Studies on O-glycans of Plasmodium-falciparum-infected human erythrocytes Evidence for O-GlcNAc and O-GlcNAc-transferase in malaria parasites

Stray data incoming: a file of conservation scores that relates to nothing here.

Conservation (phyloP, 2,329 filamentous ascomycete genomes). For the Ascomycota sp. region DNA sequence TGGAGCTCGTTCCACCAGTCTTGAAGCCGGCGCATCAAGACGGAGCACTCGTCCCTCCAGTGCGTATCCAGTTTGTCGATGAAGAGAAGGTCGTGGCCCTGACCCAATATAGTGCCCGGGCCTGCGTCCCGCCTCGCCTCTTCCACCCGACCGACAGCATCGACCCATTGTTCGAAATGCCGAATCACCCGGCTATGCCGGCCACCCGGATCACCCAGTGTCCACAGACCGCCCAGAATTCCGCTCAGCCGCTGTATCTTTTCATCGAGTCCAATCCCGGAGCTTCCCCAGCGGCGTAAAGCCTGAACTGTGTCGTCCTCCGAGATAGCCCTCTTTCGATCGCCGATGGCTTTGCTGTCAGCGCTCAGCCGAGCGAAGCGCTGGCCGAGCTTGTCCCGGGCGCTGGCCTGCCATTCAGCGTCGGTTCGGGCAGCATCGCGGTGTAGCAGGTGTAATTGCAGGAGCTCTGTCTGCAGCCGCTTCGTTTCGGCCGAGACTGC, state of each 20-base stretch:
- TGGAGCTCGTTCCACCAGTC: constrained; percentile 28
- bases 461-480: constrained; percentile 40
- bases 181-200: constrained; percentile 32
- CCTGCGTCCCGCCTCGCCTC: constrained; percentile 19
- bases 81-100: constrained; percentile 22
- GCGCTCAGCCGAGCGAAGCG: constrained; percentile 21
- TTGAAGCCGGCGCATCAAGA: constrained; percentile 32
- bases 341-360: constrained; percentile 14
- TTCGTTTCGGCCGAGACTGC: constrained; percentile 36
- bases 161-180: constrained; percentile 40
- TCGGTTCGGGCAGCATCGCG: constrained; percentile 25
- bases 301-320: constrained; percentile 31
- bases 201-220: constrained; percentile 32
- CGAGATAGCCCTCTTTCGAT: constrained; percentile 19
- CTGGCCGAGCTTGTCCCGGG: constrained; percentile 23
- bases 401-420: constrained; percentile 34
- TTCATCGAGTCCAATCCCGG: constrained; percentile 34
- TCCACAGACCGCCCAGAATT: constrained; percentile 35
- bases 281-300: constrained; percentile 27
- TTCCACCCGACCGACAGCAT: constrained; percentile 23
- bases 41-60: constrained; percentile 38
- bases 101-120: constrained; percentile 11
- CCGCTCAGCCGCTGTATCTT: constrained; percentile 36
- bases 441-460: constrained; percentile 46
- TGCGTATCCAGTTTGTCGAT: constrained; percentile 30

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<ul><li><p>Eur. J. Biochem. 216,779-788 (1993) 0 FEBS 1993 </p><p>Studies on 0-glycans of Plasmodium-falciparum-infected human erythrocytes Evidence for 0-GlcNAc and 0-GlcNAc-transferase in malaria parasites </p><p>Angela DIECKMANN-SCHUPPERT', Ernst BAUSE' and Ralph T. SCHWARZ' ' Zentrum fur Hygiene und Medizinische Mikrobiologie, University of Marburg, Germany * Institut fur Physiologische Chemie, University of Bonn, Germany </p><p>(Received March 31/June 11, 1993) - EJB 930465/4 </p><p>0-Glycosylation is the major form of protein glycosylation in human erythrocytes infected with the asexual intraerythrocytic stage of the malaria parasite, Plasmodium falciparum. This study com- pares aspects of 0-glycosylation in l? falciparum-infected and uninfected erythrocytes. </p><p>Non-labeled and metabolically glucosamine-labeled 0-glycans were obtained from the protein fraction of infected or uninfected erythrocytes by p elimination. Additional label was introduced by reduction with sodium borohydride, or by the attachment of radioactive Gal to peripheral GlcNAc using galactosyltransferase. 2 -4-times more labeled 0-glycans were obtained from infected erythro- cytes compared to the same number of uninfected ones, consistent with additional biosynthesis by the parasite. Our analysis of these 0-glycans showed no significant qualitative divergence between the 0-glycans of the infected and those of the uninfected red cell. </p><p>According to preliminary alditol analyses, the 0-glycans of P. falciparum-infected red cells do not contain GalNAc at their reducing terminus. Moreover, GalNAc was not synthesized by P. falci- parum from either Glc, Gal, GlcN or GalN. At least one 0-glycan found in P. faleiparurn-infected erythrocytes contains GlcNAc at its reducing terminus. </p><p>Gel-filtration results had suggested the presence of 0-GlcNAc on proteins in the infected eryth- rocyte. Probing with a synthetic pentapeptide, we could show that P. falciparum expresses its own 0-GlcNAc transferase during intraerythrocytic development. Using this peptide, the enzyme was characterized to some degree. The localization and function of 0-GlcNAc in P. falciparum remains to be elucidated. </p><p>Plasmodium falciparum is the causative agent of human malignant malaria tropica. Despite huge efforts in vaccine and chemotherapy development, this disease still causes the death of several million people each year. A more thorough understanding of the biochemistry and cell biology of this parasite is required in order to develop better chemotherapy and vaccination strategies. One of the neglected areas of ma- laria biochemistry is the glycobiology of the parasite. Little is known about the biological significance of oligosaccha- rides in I? falciparum, be they linked to lipids or to proteins. However, post-translational modifications of proteins by the covalent attachment of sugars are often very important for the function, localization and eventual antigenicity of pro- teins concerned (Rademacher et al., 1988). </p><p>Correspondence to A. Dieckmann-Schuppert, Zentrum fur Hy- giene und Medizinische Mikrobiologie, University of Marburg, Robert-Koch-Str. 17, 35037 Marburg, Germany </p><p>Abbreviations. gu, glucose units ; HPAEC, high-pH anion-ex- change chromatography; V,,, void volume; GlcPDH, glucose-6-phos- phatedehydrogenase; GTF, galactosyltransferase; GluDH, glutamate dehydrogenase; PNGaseF, protein N-glycanase. TosLysCH,Cl, to- syllysine chloromethane ; CIP, calf intestinal alkaline phosphatase. </p><p>Enzymes. Calf intestinal alkaline phosphatase (EC 3.1.3.1); a- galactosidase (EC 3.2.1.22); P-galactosidase (EC 3.2.1.23); glucose- 6-phosphate dehydrogenase (EC 1 .I .1.49); bovine milk galacto- syltransferase (EC 2.4.1.22) ; glutamate dehydrogenase (EC 1.4.1.13); 8-hexosaminidase (EC 3.2.1.30); phosphodiesterase (EC 3.1.15.1); protein N-glycanase F (EC 3.2.2.18). </p><p>We have previously shown that glycoproteins of the asex- ual intraerythrocytic P. fulciparum bear mainly, if not exclu- sively, 0-glycans, whereas N-glycans seem to be lacking (Dieckmann-Schuppert et al., 1992a). The present study was undertaken in order to investigate the nature of the 0-glycans present in P. faleiparum-infected erythrocytes in general and the occurrence of 0-GlcNAc in particular. </p><p>Despite the possibility of growing P. falciparum continu- ously in culture (Trager and Jensen, 1976), the biochemical analysis of this system is hampered by the facts that only a small percentage of the red cells become infected and that preparations of parasites, isolated using any of the isolation methods available to date, are always contaminated to a vari- able degree by material from the host erythrocytes, which themselves contain 0-glycans. Metabolic labeling of proteins in R falciparum with sugars generally occurs at a very low rate, as indicated by the extremely long exposure times re- quired to visualize metabolically labeled glycoproteins by autoradiography. To study 0-glycan residues in the P. falei- parum-parasitized red cell, this study addressed the total spectrum of proteins in the infected erythrocyte rather than specific ones. Labeling of malarial proteins with radioactive sugars is most efficient with glucosamine. This sugar may not only be an internal or peripheral component of 0-linked oligosaccharides, but is also found in many organisms as di- rectly 0-glycosidically linked monosaccharide (0-GlcNAc; Hart et al., 1989; Nyame et al., 1987). The modification of </p></li><li><p>780 </p><p>proteins by 0-GlcNAc seems to be highly dynamic and is supposed to modulate regulatory properties (Haltiwanger et al., 1992a) and may therefore greatly affect the biological activity of the modified proteins. </p><p>Based on the results of this study, we provide evidence that the newly synthesized 0-glycans found in P. falciparum- infected red cells bear strong similarities [with respect to their elution behaviour on Biogel P4 chromatography and on high-pH anion-exchange chromatography (HPAEC)] to those found in the uninfected cells. We show for the first time that 0-GlcNAc is formed by malaria parasites and that P. fakiparum synthesizes its own UDP-N-acetylglucosamine : peptide N-acetylglucosaminyl transferase (0-GlcNAc trans- ferase), and we give preliminary data about some biochemi- cal features of this enzyme. Moreover, evidence is provided suggesting that I? fakiparum possesses 0-glycans linked via 0-GlcNAc instead of GalNAc. Some 0-GlcNAc may thus be elongated in malaria parasites. </p><p>MATERIAL AND METHODS </p><p>Parasites and radiolabeling P. falciparum (strain FCBR, asexual intraerythrocytic </p><p>stage) was cultivated in human A ' erythrocytes according to Trager and Jensen (1976), and isolated by isotonic lysis of infected cultures with saponin (Goman et al., 1982). Cultures harbouring 10% parasites in the late trophozoite stage (35- 45 h after invasion) were metabolically labeled with radioac- tive sugar ([6-'H]GlcN, 25.4 Ci/mmol; [6-'HIGalN, 23.8 Ci/ mmol; [6-'H]GaI, 25.5 Ci/mmol; ~-[6-'H]Fuc, 70 Cilmmol; all from Amersham; [U-I4C]GlcN, 268 mCi/mmol from NEN-Du Pont; tritiated sugars at 0.1 mCi/ml, [I4C]GlcN at 15 pCi/ml) for 4 h in glucose-free RPMI 1640 medium (Amimed). Uninfected erythrocytes which had been kept un- der culture conditions for 4 days were used as control for the radiolabeling experiments. </p><p>Sample preparation </p><p>Cultures were washed three times in a 10-fold volume of ice-cold NACl/P, (140 mM NaC1, 2.7 mM KCl, 7.2 mM Na,HPO,, 1.5 mM KH,PO,) followed by lysis of the cells in an equal volume of ice-cold lysis buffer [50 mM Tris/HCl, pH 8.0, 5 mM each of EDTA and EGTA, 1% (masslvol.) Nonidet-P40, 1 mM phenylmethylsulfonyl fluoride, 5 mM iodoacetamide, 0.1 mM tosyllysinechloromethane (TosLys CH,Cl) 1 pg/ml leupeptin]. These lysates were stored at -80C. Lipids were removed from 50 pl lysate by three sub- sequent extractions with 3 ml ice-cold hexanelisopropanol (3:2, by vol.; Dieckmann-Schuppert et al., 1992b). The resi- due was then exhaustively treated with protein N-glycanase, which releases 7-10% of the GlcN label, the nature of which is still unknown (Dieckmann-Schuppert et al., 1992a). Finally, the sample was passed over Sephadex G50 to re- move material smaller than 5 kDa (excluded size). The re- maining, delipidated and de-N-glycosylated, protein fraction was used for all further experiments and is hereafter referred to as the 'protein fraction'. </p><p>Galactosylation The equivalent of lo7 cells (uninfected control erythro- </p><p>cytes or red cells from cultures with 10% parasitemia) were treated for 30 rnin at 37 "C with pregalactosylated bovine </p><p>milk galactosyltransferase (GTF; Sigma) and 2 pCi UDP-[U- ''C]Gal (325 mCilmmol, Amersham), or 5 pCi UDP-[4, 5- ?H]Giil (39.3 Ci/mmol, NEN-Du Pont), respectively, essen- tially as described (Torres and Hart, 1984; Holt et al. 1987). Samples to be analyzed by Biogel P4 column chromatogra- phy were then adjusted to pH 9 by the addition of 10 pl 1 M Tris base, and remaining radioactive nucleotide sugar, other- wise interfering with the subsequent chromatographic analy- sis, was degraded by the addition of phosphodiesterase and alkaline phosphatase. When the galactosylation substrate was the glycosylated peptide, the excess of UDP-['4C]Gal was removed by anion-exchange chromatography on a 1-ml col- umn o f Dowex AGlX8 (Cl-). </p><p>Release of 0-glycans by reductive p elimination Samples were dissolved in 250 pl 0.05 M NaOHll M so- </p><p>dium borohydride (including, where mentioned, 0.5 mCi NaB[?H],, 73.5 Ci/mmol, Amersham) and incubated at 45C for 16 h. The reaction mixture was neutralized by the addi- tion of SO pl 50% acetic acid, followed by repeated methanol evaporation to remove borate as its volatile methyl ester. De- pending on the particular experimental conditions, p-elimina- tion procedures used to remove 0-glycans may cause exces- sive polypeptide backbone destruction mimicking the libera- tion of large 0-glycans upon gel-filtration analysis. The con- ditions employed here had therefore been optimized in order to ensure that no fragments smaller than 10 kDa were formed by unspecific backbone cleavage (Dieckmann-Schuppert et al., 1992a). </p><p>Gel filtration </p><p>Size analysis of oligosaccharide alditols was performed using a Biogel P4 column (1 cm X 100 cm) eluted with 0.2 M sodium acetate at a flow rate of 2 ml/h. Each analysis was internally standardized by co-chromatography of partially hydrolyzed dextran, the glucose oliygomers of which were visualized in aliquots of each fraction by the orcinol reaction (White and Kennedy, 1986). </p><p>High-pH anion-exchange chromatography (HPAEC) </p><p>Saccharide analysis was performed using a BioLC sys- tem (Dionex Co.) equipped with a CxbopakTM PA1 (4 mm X 250 mm) column. Non-radioactive internal stan- dards were detected by pulsed amperometry. For oligosac- charide analysis, the column was eluted with a gradient from 0 to 17.5 mM sodium acetate in 100 mM NaOH during SO min at a flow rate of 1 ml/min. Monosaccharides were analyzed under isocratic conditions with 15 mM NaOH at a flow rate of 1 mumin. Fractions of 15 s or 24 s (depending on the particular analysis) were collected, neutralized by the addition of 10 pl 1 M acetic acid, and radioactivity was mea- sured by liquid-scintillation counting. </p><p>Peptiide glycosylation P: fakiparum parasites, isolated from infected cultures </p><p>with saponin (Goman et al., 1982), were lysed in an equal volume of ice-cold H,O (containing 0.1 mM TosLysCH2C1, 1 pg/ml leupeptin, 1 n M phenylmethyl sulfonyl fluoride, and 5 mhl iodoacetamide) for 5 min, then readjusted to isoos- motic conditions by the addition of double-concentrated as- say buffer [final concentrations, if not stated otherwise. </p></li><li><p>781 </p><p>J 10 8 6 5 4 3 2 1 a V V T T T V V V T T </p><p>' "0 n E </p><p>"I 50000 - B E $1 00000 - e </p><p>50000- </p><p>I n </p><p>30 40 50 60 70 80 90 100 110 120 200000 1 </p><p>I r\ </p><p>k </p><p>2 g100000 - </p><p>0 7 50000 - ._ </p><p>e </p><p>fractlon no. fmctlon no. Fig. 1. Biogel P4 gel-filtration chromatograms of the oligosaccharide alditols released by p elimination in the presence of NaB['H], from (a) 1.5~10' or (c) 3x10' erythrocytes harbouring 10% l? fakiparum parasitemia, and (b, d) from the respective number of uninfected control erythrocytes. The red cells analyzed in (c) and (d) had been metabolically labeled with [''ClGlcN. The elution positions of hexose oligomer standards are indicated. </p><p>1 I n </p><p>50000 1 0 30 </p><p>25 mM Tris/HCl, pH 7.2, 5 mM MgC12, 5 mM MnCl,, 0.8% (masslvol.) Triton X-1001. The equivalent of 10' P. fulci- purum was incubated in a total volume of 100 pl of the assay buffer for 30 min. at 37"C, together with lo5 cpm UDP- ['HIGlcNAc and 1 mM of the synthetic acceptor peptide Pro- Tyr-Thr-Val-Val. Control incubations were performed with- out peptide. The reaction was terminated by dilution with 900 p1 ice-cold water and the resulting mixture was passed over a l-ml column of Dowex AGlX8 (C1- form) resin to remove sugar nucleotides and phosphates. The unbound ra- dioactive products were analyzed by chromatography on a Biogel P2 column (1 cmX40 cm, eluted with 0.2 M NH,HCO,), internally standardized by co-chromatography of oligosaccharides of 1 - 10 hexose units (isomaltose oligomers Glc,-Glc,,, from Sigma, plus additional glucose, sucrose, and raffinose) detected by the orcinol reaction (White and Kennedy, 1986). The synthetic peptides Pro-Thr-Val and Pro- Tyr-Thr-Val were used as alternative substrates. Peptides were synthesized as described before (Bause and Legler, 1981). </p><p>Enzymic digestions For galactosidase treatment, samples were dissolved in </p><p>50 pl 150 mM sodium phosphatekitrate, pH 6.0, for treat- ment with a-galactosidase, or 50 mM sodium phosphatekit- rate, pH 4.5, for treatment with /I-galactosidase, to which 0.5 or 0.125 U of the respective enzyme (u-galactosidase from green coffee beans ; P-galactosidase from jack beans ; both from Sigma) were added. The samples were incubated at 37C for 48 h, then passed over a mixed-bed ion exchanger </p><p>[Dowex 50WX12 (H') and AGlX8 (formiate form), 0.5 ml each] to remove proteins and salts, and subsequently ana- lyzed by HPAEC. For treatment with P-hexosaminidase, samples were dissolved in 100 pl 50 mM sodium citrate, pH 5.0, to which 0.2 U enzyme (from jack beans, Sigma) were added. The samples were incubated at 37C for 60 h with a second addition of enzyme after 30 h. Phosphodiesterasetreatment was performed in 40 pl 25 mM Tris/HCl, pH 8.9, containing 0.5 mM magnesium acetate, to which 6 pU enzyme (from Crotulus durissus venom, Boeh- ringer) were added. Incubation was in a waterbath at 37C for 12 h. For alkaline phosphatase treatment, the samples were processed as for phosphodiesterase treatment except that the buffer contained additional 10.0 mM magnesium chloride and 0.1 mM zinc chloride. 10 U enzyme (from calf intestine, Boehringer) were added. After 150 min incubation in a waterbath at 37"C, a second aliquot of enzyme was added and the reaction allowed to proceed for another 30 min. </p><p>Enzyme activity assays Glutamate dehydrogenase (GluDH) was assayed by a </p><p>modification of the proced...</p></li></ul>